Silicon Valley's Secrets to Retaining Legal Talent


We’re sure you’ve seen it. You spend time and money finding, interviewing, and selecting the right new associate to join your team. You invest an average of two years of training, mentoring, and resources to bring them up to speed. They work for a few years, and then - they leave and you’re caught in the same cycle of hiring and loss all over again. So why is it so hard to retain legal talent? A survey of attorneys in charge of hiring discovered that 64% of them find it challenging to find the right legal talent. The National Association for Law Placement Foundation reports that “the rate of associate attrition is the highest it has ever been—37% of associates are leaving within the first three years and 77% leaving within five years. And the senior associates are leaving when they are most valuable to their firms—when they have enough experience to know what they are doing and when their rates are profitable.”

This trend will persist. Most millennial switch jobs at least four times within their first decade out of college - that’s double the rate of the generation before them.

Your biggest investment is your biggest flight risk. But why are they leaving?

They’re unhappy. According to Janet Ellen Raasch, law firm associates are disillusioned with the partner track and are increasingly interested in achieving work-life balance. Candidates are also being lured away by alternative employment opportunities with shiny technology startups promising bright futures and business roles with growth potential.

You might think attorneys are unhappy because they are working long hours, in demanding circumstances, with tight deadlines. You might think that that’s why they leave their firms. Yet employees at tech startups work incredibly long hours and in highly competitive environments with high stakes, just like employees at law firms. And yet, tech startup employees are working 80-90 hours a week and loving it.  

What’s their secret?

Culture Fit. Technology companies hire based on culture. It’s true that education and experience are necessary factors to consider. But uniform pedigree across a department will never ensure 100% retention, and pedigree is a questionable prognosticator of success. “In the early days, the founders of Google favored grads of Caltech, Stanford and Berkeley. But over time, the company learned that [the] prestige of graduate school was a poor predictor of job success. Because Google lives and dies by its outputs, the company changed its hiring model to attract the most qualified engineers.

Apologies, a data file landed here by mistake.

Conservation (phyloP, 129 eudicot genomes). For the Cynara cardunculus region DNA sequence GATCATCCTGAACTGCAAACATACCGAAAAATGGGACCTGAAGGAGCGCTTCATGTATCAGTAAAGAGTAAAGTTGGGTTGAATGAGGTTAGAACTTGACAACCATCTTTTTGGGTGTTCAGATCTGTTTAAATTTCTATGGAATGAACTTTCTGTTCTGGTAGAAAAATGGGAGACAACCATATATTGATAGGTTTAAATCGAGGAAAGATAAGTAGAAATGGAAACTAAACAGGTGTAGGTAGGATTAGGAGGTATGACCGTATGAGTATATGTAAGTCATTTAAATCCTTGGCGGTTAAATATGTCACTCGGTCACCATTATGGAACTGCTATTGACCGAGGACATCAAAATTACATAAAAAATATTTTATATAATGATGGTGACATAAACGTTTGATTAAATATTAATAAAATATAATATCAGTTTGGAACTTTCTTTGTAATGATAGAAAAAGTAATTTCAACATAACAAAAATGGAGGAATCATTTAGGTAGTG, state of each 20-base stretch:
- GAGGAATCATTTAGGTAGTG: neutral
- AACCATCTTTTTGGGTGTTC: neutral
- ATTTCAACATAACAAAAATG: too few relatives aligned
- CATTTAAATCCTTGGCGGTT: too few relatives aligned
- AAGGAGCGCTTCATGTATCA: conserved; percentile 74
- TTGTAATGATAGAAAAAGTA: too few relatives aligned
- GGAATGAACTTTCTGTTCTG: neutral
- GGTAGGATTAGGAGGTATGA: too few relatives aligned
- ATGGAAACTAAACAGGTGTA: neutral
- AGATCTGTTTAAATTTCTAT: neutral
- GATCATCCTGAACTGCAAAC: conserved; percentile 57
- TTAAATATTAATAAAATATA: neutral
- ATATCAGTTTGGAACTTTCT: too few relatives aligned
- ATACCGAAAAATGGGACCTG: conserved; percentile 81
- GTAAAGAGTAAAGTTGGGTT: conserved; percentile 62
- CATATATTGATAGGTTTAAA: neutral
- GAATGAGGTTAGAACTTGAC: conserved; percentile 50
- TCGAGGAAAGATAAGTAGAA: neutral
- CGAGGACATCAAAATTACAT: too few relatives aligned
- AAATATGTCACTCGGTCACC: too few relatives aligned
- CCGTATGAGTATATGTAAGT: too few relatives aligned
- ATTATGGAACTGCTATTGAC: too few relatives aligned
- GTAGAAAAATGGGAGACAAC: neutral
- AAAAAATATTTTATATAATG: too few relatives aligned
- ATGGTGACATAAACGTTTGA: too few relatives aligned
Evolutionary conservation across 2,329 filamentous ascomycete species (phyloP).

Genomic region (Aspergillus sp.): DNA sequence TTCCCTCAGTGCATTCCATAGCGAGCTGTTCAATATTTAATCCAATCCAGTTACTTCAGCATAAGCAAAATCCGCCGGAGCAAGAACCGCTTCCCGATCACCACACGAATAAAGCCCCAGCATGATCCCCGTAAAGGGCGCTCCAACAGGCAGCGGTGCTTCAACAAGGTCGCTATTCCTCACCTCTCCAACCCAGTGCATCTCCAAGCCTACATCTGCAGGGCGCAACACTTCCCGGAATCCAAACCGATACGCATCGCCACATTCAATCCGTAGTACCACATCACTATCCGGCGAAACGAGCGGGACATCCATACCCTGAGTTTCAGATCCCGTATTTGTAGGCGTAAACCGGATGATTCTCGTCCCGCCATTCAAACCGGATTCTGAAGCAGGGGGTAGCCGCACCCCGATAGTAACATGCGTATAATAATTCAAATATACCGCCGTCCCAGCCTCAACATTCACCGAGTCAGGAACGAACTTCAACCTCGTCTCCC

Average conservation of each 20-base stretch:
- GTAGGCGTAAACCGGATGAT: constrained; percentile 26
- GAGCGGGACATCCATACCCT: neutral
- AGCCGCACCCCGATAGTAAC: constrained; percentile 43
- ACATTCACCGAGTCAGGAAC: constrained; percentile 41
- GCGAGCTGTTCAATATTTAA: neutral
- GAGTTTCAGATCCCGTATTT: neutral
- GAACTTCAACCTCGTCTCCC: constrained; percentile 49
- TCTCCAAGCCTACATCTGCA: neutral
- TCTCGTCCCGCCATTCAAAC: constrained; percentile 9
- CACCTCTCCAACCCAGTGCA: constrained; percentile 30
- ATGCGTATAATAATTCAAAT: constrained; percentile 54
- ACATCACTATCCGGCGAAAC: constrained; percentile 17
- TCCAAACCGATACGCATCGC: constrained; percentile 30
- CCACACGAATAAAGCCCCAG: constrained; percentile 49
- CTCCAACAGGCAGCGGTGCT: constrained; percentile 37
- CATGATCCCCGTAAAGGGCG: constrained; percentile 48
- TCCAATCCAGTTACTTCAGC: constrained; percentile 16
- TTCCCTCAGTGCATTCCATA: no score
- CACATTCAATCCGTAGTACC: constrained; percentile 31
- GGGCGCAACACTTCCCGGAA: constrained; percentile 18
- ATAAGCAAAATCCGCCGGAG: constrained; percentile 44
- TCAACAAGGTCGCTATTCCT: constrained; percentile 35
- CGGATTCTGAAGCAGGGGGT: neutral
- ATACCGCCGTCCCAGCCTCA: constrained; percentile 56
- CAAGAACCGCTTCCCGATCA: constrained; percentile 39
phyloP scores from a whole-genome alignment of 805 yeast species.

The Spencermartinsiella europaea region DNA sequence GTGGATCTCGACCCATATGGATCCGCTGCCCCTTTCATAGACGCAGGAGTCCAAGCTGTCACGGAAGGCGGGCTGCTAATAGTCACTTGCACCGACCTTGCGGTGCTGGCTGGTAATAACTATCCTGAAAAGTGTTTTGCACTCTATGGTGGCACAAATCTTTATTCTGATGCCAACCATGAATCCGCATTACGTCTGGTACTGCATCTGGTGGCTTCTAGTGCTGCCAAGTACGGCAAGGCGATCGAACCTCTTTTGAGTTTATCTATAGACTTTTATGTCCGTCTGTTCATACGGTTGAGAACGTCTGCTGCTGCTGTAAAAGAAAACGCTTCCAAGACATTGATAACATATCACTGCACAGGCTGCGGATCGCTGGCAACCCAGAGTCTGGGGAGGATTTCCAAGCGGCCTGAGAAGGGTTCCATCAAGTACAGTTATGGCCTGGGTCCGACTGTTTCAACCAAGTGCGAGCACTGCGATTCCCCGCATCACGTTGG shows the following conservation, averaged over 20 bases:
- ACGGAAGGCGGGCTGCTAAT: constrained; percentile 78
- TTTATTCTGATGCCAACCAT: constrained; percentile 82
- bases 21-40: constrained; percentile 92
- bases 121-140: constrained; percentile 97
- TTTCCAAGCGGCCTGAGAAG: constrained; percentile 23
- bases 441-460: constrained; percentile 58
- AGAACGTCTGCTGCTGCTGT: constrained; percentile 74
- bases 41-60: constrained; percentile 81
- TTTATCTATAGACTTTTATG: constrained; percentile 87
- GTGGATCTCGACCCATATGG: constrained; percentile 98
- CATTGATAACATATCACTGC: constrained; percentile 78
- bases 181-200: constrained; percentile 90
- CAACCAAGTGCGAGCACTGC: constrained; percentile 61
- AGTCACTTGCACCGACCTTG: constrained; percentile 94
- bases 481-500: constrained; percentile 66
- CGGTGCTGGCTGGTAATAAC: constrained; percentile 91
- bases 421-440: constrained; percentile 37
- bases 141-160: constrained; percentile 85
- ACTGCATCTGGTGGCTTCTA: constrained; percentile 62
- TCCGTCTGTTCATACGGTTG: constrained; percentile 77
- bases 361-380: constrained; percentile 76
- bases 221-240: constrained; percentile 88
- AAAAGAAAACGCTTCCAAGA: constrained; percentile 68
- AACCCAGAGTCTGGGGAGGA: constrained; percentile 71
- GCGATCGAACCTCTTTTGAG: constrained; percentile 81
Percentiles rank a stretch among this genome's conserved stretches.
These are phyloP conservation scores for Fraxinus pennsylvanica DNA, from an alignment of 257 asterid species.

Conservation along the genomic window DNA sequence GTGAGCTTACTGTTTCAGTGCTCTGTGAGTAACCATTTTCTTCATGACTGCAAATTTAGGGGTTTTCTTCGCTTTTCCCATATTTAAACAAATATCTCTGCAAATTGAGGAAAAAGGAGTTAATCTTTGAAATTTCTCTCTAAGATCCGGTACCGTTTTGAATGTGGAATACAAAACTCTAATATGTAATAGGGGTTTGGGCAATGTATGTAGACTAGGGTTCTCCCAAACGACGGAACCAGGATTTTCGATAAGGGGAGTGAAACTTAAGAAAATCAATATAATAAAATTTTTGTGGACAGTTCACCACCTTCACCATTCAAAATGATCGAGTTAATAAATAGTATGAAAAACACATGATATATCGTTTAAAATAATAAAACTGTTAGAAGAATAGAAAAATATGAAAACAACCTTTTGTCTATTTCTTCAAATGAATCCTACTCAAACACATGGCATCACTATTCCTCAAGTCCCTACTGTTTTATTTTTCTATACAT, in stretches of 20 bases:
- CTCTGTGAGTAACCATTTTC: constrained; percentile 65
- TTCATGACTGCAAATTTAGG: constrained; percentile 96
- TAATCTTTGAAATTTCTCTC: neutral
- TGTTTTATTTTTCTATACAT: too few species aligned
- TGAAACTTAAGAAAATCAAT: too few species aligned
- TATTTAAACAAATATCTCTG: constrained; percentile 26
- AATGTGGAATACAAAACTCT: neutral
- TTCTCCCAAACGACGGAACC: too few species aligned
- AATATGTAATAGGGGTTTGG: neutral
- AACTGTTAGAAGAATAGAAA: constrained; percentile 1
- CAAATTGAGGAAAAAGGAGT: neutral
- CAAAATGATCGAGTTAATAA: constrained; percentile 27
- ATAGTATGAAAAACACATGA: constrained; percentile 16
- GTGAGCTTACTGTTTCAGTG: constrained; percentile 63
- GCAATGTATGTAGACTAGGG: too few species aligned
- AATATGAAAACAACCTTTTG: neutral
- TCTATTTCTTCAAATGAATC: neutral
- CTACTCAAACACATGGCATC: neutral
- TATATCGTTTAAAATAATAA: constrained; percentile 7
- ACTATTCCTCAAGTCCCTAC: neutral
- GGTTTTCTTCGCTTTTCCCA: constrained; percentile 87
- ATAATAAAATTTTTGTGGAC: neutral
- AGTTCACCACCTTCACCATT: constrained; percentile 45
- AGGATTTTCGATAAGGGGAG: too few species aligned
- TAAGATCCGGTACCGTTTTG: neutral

Companies like Zappos, IBM, and Google strongly believe that creating and “nurturing a creative environment and helping to find a way to innovate” is paramount when it comes to building a culture that can retain top talent. Tech companies also give a piece of the company to each employee, literally giving employees ownership of the company’s success.

What does that mean for law firms?

To start, it means law firms need to establish core firm values and stick to them, promote them, and then screen and hire based on them. That means knowing what your firm culture is, and knowing what backgrounds and experiences a candidate should have to fit the culture.

Then, sell your firm’s culture to attract top talent.

The most successful tech companies are able to attract top talent because they have been able to identify, develop, and promote their firm’s culture in such an organic way that candidates are able to get a clear picture of what working for the company will look and feel like.

In the law firm context, it might be a strong focus on employees who prioritize well-being and holistic living. Employees can be reimbursed for their gym memberships, provided with high quality, healthy cafeteria options, and enjoy extra incentives like standing desk, exercise balls, and thoughtful snacks.

Alternatively, firms that attract competitive adrenaline seekers can structure their culture around healthy competition, provide incentives for winning including a healthy dose of public recognition, and balance this attention with team-building events to promote unity.

Some law firms are learning from the siren call of the tech world and are stepping it up with startup-inspired programs and perks. Cooley LLP holds dance-offs and karaoke, and offers table tennis, ice cream sundaes, and weekly beer/pizza gatherings to celebrate team and individual successes. Other firms like Hogan Lovells LLP and WilmerHale LLP, offers attorneys the option to telecommute, while firms Hanson Bridgett LLP and Benesch, Friedlander, Copland & Aronoff LLP offer massages.

Alternative Solutions: Tech & Flex

With how difficult it is to find and retain legal project help, it may be wise to consider going flexible to meet current needs so that you can avoid hiring and investing in one of the 77% of associates that leave by year 5 because you’re in a pinch.

Hire an Esquire provides perfect matches with flexible freelance attorneys with a shorter turnaround time and lower overhead. With an on-demand network of vetted, verified freelance attorneys, we take the time to understand your firm’s unique business and culture and leverage our technology to find the best match for your current hiring needs.

Want the full guide on how Silicon Valley ethos can elevate your firm’s staffing strategy? Click here.

For more information on how Hire an Esquire works, click here.